The total amount of unpaid oil and gas monies that Nigeria’s government has recovered using audit reports of the Nigeria Extractive Industries Transparency Initiative (NEITI) has hit $3billion, the Executive Secretary of NEITI, Mr. Waziri Adio has disclosed.
Adio stated in a presentation he made at the 2017 edition of the annual lecture series of the Dauda Adegbenro Foundation held at the University of Ibadan, Oyo State, that through the instrumentality of NEITI’s audit reports, the various agencies of government relevant in this regard have reclaimed $3 billion of the unpaid oil revenues from operators in the oil industry.
He said despite the transparency drive championed by the NEITI in Nigeria’s extractive sectors, the country was yet to escape from the impacts of resource curse, adding that this was because it had not deepened the principles of NEITI in its management of her extractive sectors.
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“Through NEITI’s reports and interventions, Nigerians now know more about the operations of the sector that, despite low commodity prices, (oil) still remains the backbone of their economy.
Citizens, civic groups and the media are now better armed with information that they can use to ask probing questions and make informed contributions to governance.
Over time, various governments have used information from NEITI’s reports to recover almost $3 billion that would have ended up unpaid. NEITI’s recommendations are driving the on-going reforms in our oil and gas and mining sectors,” Adio explained.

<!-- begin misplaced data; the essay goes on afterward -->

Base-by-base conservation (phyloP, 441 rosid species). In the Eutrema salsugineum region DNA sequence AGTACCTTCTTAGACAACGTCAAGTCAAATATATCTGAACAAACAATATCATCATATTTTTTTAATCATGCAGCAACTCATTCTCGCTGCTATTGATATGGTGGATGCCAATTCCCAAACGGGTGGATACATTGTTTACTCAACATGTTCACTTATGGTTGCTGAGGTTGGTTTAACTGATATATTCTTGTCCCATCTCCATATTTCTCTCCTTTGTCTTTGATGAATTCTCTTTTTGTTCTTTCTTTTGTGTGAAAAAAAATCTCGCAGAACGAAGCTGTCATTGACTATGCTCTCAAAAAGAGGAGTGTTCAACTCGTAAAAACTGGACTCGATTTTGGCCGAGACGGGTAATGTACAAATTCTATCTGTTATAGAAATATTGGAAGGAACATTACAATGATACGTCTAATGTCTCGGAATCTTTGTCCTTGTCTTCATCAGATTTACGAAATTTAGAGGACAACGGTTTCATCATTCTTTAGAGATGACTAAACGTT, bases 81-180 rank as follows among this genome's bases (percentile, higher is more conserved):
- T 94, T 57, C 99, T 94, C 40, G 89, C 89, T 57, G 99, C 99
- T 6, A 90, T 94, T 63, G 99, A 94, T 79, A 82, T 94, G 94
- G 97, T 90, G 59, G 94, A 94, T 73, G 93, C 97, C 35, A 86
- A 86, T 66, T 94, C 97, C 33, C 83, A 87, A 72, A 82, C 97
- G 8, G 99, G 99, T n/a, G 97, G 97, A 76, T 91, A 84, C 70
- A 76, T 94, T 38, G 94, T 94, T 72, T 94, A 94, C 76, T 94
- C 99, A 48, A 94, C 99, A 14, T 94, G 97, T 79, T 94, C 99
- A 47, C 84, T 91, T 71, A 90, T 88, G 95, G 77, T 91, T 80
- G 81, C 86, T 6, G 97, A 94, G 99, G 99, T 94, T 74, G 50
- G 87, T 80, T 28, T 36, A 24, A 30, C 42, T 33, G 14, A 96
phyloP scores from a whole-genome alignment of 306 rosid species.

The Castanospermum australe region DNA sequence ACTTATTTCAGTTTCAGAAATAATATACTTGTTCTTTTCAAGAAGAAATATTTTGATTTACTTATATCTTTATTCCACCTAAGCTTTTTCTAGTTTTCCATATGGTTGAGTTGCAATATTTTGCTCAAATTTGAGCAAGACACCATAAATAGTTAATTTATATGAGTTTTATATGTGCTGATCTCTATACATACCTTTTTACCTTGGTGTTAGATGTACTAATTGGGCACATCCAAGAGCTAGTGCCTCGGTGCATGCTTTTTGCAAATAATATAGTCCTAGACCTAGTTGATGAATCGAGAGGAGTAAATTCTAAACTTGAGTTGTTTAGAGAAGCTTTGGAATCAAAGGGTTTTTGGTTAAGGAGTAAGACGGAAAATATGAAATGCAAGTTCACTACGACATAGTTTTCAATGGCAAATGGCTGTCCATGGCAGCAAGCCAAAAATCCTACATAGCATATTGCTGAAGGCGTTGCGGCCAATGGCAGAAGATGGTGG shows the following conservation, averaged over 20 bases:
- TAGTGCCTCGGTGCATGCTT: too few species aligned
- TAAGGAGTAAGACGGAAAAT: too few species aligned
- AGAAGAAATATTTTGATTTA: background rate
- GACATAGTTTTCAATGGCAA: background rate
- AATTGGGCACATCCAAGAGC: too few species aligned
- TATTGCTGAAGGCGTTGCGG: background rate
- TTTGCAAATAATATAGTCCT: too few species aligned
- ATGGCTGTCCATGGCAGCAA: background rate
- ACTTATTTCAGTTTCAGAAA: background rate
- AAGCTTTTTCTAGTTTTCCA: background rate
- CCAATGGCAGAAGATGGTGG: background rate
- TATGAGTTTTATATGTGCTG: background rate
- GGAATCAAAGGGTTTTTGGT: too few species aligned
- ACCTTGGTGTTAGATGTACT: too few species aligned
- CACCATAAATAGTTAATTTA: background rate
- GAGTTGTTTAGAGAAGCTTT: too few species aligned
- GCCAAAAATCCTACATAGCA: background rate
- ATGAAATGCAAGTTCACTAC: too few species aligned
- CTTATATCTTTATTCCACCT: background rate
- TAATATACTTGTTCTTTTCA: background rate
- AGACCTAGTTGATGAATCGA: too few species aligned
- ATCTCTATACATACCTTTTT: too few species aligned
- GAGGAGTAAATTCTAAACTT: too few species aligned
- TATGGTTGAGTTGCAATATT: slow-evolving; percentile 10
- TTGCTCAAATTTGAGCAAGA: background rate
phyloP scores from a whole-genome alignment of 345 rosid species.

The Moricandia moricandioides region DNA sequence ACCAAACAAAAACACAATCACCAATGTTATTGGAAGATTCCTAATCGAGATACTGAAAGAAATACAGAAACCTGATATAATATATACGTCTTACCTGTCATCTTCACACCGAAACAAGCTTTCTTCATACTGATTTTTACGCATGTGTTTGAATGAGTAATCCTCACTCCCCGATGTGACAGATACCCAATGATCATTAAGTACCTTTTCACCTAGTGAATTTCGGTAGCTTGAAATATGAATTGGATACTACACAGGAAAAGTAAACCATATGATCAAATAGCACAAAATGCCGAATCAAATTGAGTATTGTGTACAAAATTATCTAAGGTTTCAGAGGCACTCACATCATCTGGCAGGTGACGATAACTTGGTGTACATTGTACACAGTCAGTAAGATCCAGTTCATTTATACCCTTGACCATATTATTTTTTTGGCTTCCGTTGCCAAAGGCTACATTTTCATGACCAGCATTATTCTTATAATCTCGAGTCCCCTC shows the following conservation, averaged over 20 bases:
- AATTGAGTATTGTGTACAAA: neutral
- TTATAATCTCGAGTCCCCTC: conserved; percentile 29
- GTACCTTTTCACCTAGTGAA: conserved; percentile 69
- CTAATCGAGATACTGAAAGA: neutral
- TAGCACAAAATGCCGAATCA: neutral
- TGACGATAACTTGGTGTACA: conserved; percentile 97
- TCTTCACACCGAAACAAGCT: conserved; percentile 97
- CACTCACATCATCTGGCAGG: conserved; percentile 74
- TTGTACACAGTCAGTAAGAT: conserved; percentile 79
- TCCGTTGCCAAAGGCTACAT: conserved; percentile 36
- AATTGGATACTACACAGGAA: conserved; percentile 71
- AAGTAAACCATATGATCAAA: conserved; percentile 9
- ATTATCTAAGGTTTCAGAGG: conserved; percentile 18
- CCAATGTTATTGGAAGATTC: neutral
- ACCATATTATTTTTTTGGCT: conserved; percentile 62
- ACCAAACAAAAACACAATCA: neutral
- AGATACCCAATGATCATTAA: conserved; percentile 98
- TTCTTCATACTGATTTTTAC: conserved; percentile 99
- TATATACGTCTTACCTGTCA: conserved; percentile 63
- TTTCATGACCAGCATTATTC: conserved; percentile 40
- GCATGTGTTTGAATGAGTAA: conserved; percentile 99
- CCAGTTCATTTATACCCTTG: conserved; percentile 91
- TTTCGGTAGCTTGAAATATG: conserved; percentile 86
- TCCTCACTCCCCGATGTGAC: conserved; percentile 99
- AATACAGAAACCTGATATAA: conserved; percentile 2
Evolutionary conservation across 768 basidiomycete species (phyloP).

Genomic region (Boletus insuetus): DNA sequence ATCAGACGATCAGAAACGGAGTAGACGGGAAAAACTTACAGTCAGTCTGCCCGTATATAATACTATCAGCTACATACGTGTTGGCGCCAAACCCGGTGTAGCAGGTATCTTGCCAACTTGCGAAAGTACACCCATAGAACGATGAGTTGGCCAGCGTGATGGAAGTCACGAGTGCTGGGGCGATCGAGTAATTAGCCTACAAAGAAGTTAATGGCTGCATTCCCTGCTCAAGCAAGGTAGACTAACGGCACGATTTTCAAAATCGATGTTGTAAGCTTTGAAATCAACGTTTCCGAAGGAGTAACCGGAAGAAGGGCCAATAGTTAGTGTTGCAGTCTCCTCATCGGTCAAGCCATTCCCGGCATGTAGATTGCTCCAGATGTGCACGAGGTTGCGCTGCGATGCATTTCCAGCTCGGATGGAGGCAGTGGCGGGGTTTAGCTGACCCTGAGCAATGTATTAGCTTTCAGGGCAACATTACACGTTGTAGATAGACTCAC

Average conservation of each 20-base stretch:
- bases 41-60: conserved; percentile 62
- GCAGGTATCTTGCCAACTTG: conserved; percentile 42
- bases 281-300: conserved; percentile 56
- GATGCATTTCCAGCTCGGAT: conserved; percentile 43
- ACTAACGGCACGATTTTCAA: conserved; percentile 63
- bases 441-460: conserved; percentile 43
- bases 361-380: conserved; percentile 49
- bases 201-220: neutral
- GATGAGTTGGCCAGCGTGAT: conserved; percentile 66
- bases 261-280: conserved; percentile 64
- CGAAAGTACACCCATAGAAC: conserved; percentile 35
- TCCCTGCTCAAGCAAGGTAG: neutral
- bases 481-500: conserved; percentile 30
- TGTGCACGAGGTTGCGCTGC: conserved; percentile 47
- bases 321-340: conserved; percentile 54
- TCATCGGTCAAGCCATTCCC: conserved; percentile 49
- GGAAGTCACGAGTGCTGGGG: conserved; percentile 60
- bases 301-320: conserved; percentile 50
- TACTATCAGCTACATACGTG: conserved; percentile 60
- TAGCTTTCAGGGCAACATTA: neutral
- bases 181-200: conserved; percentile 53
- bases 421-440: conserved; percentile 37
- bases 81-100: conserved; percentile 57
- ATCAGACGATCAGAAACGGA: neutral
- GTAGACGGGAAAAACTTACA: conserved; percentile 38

He added that despite the country’s poor appreciation of the ideal of NEITI, it has however set the pace among EITI implementing countries, which now include the United Kingdom, United States, and Germany.
“In 2013, Nigeria was voted as the best EITI implementing country in the world.
Different countries, notably Ethiopia and Malawi, have come to Nigeria to understudy how EITI is implemented in Nigeria. Despite the well-acknowledged progress that our country is making in EITI implementation, Nigeria is yet to escape resource curse.
EITI has not failed us. We, especially at moments of high oil prices, failed ourselves. Our country will benefit more from faithfully implementing the recommendations of the NEITI audit reports, which are done at considerable public expense.
On-going reforms of the extractive sector deserve special commendation and should be sustained. Yet much more needs to be done to ensure prudent, accountable and optimal use of our extractive resources.
“One, we need to know exactly how many barrels of crude oil we produce, not just how many barrels that we export. NEITI’s first audit report covering the period 1999 to 2004 claimed that Nigeria did not know or could not independently and scientifically state its oil production beyond the say-so of the operators,” Adio said.
“The situation remains the same, 11 years after that report was released, 59 years after we exported our first vessel of oil and 61 years after we discovered oil in commercial quantity in Oloibiri, in present Bayelsa State,” he added.